Opponents say the move is an attempt to confuse voters in May
In an effort to derail a voter initiative that challenges its power, Metro has referred an alternative to the Neighborhood Preservation Act to the May primary ballot.
The regional government's elected council approved the resolution last Thursday. It was sponsored by Councilor Rex Burkholder, co-chairman of a political action committee formed to fight the preservation act.
The only person to testify at the hearing was Metro Executive Officer Mike Burton, the other co-chairman of the No on Sprawl committee. He attacked the preservation act as legally flawed.
'This is a measure that's workable,' Burton said of the alternative.
The sponsors of the Neighborhood Preservation Act accused Metro of trying to defeat their measure by confusing voters. The Metro resolution includes a clause that says if both measures pass, the one that receives the most votes prevails.
'Metro will do whatever they can to deprive the voters of a real choice,' said Dave Hunnicutt, legal policy adviser for Oregonians in Action, a property rights group that supported the initiative drive that placed the preservation act on the ballot.
'They are trying to cloud the issue and get the voters to defeat the Neighborhood Preservation Act,' he continued.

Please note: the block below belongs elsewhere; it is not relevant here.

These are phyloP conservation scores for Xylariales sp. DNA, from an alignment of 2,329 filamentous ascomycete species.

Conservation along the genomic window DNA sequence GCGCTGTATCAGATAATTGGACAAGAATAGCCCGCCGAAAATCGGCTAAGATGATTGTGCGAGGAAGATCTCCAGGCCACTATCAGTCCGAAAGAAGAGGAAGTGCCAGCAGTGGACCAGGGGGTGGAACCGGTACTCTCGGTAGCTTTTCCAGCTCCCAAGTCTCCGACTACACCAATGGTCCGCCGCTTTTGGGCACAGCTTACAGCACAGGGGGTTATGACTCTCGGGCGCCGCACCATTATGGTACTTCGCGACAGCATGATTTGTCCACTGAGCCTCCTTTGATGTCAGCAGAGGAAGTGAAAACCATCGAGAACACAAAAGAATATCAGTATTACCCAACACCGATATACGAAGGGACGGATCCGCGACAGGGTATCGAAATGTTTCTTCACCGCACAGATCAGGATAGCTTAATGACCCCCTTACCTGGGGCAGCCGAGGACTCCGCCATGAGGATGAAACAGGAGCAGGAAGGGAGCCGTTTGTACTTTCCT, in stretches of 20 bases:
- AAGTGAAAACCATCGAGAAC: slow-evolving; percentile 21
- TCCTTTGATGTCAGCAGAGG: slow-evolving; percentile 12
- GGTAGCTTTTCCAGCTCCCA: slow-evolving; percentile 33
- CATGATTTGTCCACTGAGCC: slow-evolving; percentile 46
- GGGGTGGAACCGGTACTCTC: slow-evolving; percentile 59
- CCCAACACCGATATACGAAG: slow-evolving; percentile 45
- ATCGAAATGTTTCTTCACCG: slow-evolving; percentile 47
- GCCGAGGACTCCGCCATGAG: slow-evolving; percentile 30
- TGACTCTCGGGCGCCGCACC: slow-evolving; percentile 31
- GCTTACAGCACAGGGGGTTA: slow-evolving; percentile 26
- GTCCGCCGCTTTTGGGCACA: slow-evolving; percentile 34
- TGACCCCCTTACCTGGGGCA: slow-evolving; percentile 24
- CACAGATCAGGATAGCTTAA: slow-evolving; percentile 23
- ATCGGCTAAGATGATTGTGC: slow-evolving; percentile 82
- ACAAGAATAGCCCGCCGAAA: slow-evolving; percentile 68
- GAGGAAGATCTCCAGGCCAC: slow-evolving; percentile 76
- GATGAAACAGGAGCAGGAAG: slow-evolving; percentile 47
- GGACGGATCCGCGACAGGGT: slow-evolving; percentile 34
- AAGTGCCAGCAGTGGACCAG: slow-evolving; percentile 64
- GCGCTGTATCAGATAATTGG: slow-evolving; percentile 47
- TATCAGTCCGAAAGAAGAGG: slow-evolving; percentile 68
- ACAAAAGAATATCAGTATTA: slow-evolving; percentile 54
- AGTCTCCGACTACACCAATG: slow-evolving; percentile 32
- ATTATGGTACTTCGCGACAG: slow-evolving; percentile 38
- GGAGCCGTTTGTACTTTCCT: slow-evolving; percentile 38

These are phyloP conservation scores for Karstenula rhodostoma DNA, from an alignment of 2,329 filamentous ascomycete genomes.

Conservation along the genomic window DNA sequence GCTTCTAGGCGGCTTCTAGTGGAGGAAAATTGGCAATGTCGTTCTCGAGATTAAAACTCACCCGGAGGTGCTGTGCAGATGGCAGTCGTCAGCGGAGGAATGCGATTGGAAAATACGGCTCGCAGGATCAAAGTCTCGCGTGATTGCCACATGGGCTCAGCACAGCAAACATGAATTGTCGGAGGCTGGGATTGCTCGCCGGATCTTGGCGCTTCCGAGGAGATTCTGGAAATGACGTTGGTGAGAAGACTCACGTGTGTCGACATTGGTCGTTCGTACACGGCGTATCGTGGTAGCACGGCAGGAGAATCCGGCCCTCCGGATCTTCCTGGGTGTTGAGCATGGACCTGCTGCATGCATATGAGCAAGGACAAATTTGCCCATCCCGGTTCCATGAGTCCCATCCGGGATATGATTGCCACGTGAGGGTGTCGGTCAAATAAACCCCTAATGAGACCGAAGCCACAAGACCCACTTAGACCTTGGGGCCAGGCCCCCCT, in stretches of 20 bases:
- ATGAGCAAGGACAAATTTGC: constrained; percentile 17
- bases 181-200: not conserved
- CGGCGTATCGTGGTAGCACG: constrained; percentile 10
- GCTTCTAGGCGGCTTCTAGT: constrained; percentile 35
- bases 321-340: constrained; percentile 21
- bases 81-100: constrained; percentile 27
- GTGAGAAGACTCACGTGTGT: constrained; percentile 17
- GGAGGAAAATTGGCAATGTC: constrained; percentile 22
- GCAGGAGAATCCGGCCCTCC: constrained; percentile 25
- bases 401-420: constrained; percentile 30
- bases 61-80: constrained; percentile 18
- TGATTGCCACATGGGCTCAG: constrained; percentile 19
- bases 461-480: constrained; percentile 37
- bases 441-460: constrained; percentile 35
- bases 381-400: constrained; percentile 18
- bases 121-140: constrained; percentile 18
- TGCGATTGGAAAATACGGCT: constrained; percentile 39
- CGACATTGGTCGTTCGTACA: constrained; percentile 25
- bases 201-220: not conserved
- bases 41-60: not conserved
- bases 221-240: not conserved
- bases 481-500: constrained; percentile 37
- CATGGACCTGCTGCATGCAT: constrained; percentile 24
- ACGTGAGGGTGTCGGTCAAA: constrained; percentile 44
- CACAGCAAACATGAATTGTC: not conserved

The preservation act prohibits Metro from requiring cities and counties within its jurisdiction to increase residential housing densities. It also requires Metro to prepare and distribute a report on the potential adverse effects of any density increases approved by local governments.
Burkholder says Metro agrees with the basic thrust of preservation act. But, Burkholder says, the act has numerous legal problems that will require years of costly court suits to resolve.
Among other things, Burkholder said the act could unintentionally prevent Metro from ever expanding the urban growth boundary, which separates city-style development from rural land.
'People really care about protecting neighborhoods,' Burkholder told the other council members on Thursday. 'They deserve a thoughtful measure that is not clouded by legal questions.'
Burkholder's resolution prohibits density increases in single-family neighborhoods and requires public reports on proposed growth boundary expansions.
The resolution was rushed through the Metro Council. It was only added to the agenda the day before Thursday's meeting. At the beginning of the hearing, Presiding Officer Carl Hostika complained that he had three different versions of the resolution in front of him. The final one had been rewritten in response to questions raised by a Metro subcommittee Wednesday night.
Hunnicutt blasted the short notice.
'No one from Metro even contacted the sponsors of the preservation act before the hearing to tell us what was going on,' he said.